Why Vanuatu Changed My Travel Philosophy

I’ve come up against a new category of travel that I had never thought of.

It’s all because of Vanuatu. Jacob met people from Vanuatu on his mission to New Caledonia. We visited them again, 10 years later.


Many a time I’ve heard him imitate Bislama, the local pidgin language, and rave about how cool the people were. It’s the least visited of any country we’ve ever been to.

And we loved it.

The people are so genuine, the culture is so unique, and we felt like celebrities. Especially our baby, who got passed around by friendly strangers all day long.

It’s now driving me a little crazy to know that we have not been to even one of the 25 least visited countries in the world (I know, I’m weird). We stopped on the ferry at Dominica in the Caribbean on the way to Guadeloupe, but we didn’t disembark. I seriously considered going to Tonga, but instead we skipped it. I looked into Djibouti when we were in Ethiopia, but decided the internet situation would be too difficult.

And tickets to Solomon Islands from Port Vila are very cheap…but it would require Ryder to be on malaria medication and I don’t want that for him just yet.

One of the questions we get asked most frequently is:

 How do you choose where to go next?

I’m now more aware that in the past, sometimes we chose where to go next based on where most tourists have said to go…the most famous places.

Other ways I’ve chosen where we go next include visiting each area of the world (Caribbean, South Pacific, North, East, West, and South Africa, etc), the book 1000 Places to see Before you Die, and language-specific (learning French in Guadeloupe.)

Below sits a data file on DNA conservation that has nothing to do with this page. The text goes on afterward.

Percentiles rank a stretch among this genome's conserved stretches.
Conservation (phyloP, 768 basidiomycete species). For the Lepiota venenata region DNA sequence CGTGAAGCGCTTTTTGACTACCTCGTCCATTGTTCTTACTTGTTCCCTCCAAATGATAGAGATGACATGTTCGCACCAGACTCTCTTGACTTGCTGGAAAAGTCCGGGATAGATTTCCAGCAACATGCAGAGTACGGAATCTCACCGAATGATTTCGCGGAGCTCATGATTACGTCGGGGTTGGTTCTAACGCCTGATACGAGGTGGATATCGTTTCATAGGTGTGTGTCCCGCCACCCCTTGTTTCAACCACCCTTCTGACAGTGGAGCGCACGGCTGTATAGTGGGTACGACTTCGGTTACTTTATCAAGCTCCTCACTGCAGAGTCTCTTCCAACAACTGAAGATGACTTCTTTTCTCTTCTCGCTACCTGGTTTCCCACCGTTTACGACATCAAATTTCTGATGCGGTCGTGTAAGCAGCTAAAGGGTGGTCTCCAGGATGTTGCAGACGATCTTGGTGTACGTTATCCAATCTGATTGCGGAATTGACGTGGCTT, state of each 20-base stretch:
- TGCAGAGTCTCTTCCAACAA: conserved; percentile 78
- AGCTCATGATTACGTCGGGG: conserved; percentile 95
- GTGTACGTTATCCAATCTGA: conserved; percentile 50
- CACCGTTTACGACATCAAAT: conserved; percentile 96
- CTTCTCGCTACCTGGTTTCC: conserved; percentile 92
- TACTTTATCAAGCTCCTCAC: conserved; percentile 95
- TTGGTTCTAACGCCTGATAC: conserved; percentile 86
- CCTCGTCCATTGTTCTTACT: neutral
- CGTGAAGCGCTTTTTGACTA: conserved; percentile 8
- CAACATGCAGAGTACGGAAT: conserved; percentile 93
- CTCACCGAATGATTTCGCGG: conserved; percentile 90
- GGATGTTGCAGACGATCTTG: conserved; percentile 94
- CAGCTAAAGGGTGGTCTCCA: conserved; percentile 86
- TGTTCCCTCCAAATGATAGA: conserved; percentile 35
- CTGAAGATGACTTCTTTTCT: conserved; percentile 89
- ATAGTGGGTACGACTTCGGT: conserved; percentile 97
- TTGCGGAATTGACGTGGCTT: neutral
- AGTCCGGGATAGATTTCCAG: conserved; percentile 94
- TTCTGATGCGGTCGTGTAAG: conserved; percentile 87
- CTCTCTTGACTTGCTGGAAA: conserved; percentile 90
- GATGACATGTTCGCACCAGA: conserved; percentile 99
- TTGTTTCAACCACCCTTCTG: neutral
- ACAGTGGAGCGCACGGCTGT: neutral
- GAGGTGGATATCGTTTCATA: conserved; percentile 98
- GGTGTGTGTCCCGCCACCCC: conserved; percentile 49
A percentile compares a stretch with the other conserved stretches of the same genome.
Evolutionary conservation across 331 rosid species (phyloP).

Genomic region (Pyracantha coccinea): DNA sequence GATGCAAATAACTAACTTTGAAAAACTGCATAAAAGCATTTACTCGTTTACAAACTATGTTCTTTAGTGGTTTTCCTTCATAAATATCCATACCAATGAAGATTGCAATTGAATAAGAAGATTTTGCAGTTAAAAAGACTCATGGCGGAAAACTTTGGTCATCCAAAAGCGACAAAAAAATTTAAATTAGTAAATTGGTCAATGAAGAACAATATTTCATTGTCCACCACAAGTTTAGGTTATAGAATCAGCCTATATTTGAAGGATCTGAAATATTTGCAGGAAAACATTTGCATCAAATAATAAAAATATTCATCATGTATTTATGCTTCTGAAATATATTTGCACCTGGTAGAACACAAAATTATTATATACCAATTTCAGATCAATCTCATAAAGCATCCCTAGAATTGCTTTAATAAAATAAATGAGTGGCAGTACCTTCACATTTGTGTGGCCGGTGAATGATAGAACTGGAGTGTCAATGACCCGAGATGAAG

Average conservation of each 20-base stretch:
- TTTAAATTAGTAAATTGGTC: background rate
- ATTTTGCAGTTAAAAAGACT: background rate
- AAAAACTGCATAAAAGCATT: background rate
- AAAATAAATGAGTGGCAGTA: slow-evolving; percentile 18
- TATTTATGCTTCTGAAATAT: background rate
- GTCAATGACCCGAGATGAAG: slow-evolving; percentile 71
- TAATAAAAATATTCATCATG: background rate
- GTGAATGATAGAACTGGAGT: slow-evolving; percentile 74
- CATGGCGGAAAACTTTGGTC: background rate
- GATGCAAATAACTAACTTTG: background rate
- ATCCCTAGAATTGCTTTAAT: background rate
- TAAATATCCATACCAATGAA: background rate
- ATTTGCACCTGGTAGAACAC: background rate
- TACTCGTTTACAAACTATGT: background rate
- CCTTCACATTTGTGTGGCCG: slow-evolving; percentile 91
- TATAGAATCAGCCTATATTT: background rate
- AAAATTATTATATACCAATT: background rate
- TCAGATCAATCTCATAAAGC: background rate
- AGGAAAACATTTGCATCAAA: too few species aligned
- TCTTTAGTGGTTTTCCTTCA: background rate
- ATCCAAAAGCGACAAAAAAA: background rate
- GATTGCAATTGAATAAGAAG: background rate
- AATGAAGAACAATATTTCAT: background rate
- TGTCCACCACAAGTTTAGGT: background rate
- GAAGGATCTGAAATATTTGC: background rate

Thanks to our excellent experience in Vanuatu, I now want to visit more lesser known lands now: they weren’t on my radar before. So often, the most popular destinations are so westernized that they become similar to one another. When you travel enough, you start to crave originality.


Visiting Mele Village with a friend from the Kava Shop

This website has a list of tourist arrivals by country:


Most of the least visited are in West Africa and the South Pacific.

All of the following have less than 100,000 tourist arrivals a year:

Least visited by area of the world:

South Pacific: Nauru, Tuvalu, Kiribati, Marshall Islands, Tonga, Solomon Islands, Micronesia                            

East Africa: Somalia, Djibouti, Comoros

Central Africa: Equatorial Guinea, Central African Republic, Chad

West Africa: Sao Tome & Principe, Mauritania, Guinea-Bissau, Sierra Leone

Middle East: Libya

Central Asia: Turkmenistan, Afghanistan

Asia: North Korea, Bhutan, East Timor

Europe: Liechtenstein

Caribbean: Dominica

Runners up:

St Vincent and the Grenadines, Palau, Niger, New Caledonia, Moldova, The Gambia, Eritrea, The Congo, The Democratic Republic of the Congo, American Samoa, Vanuatu, Belarus

Have you been to any of these lesser-known countries? Are you interested in visiting any of them, as I am? Which ones?


Sunset over a kava hut in calm, quiet Port Vila

Kalli Hiller

Article by Kalli Hiller

Kalli Hiller is a voluntary vagabond who, with her husband Jacob, has traveled full time for the last eight years.

Kalli has written 371 awesome articles for us.

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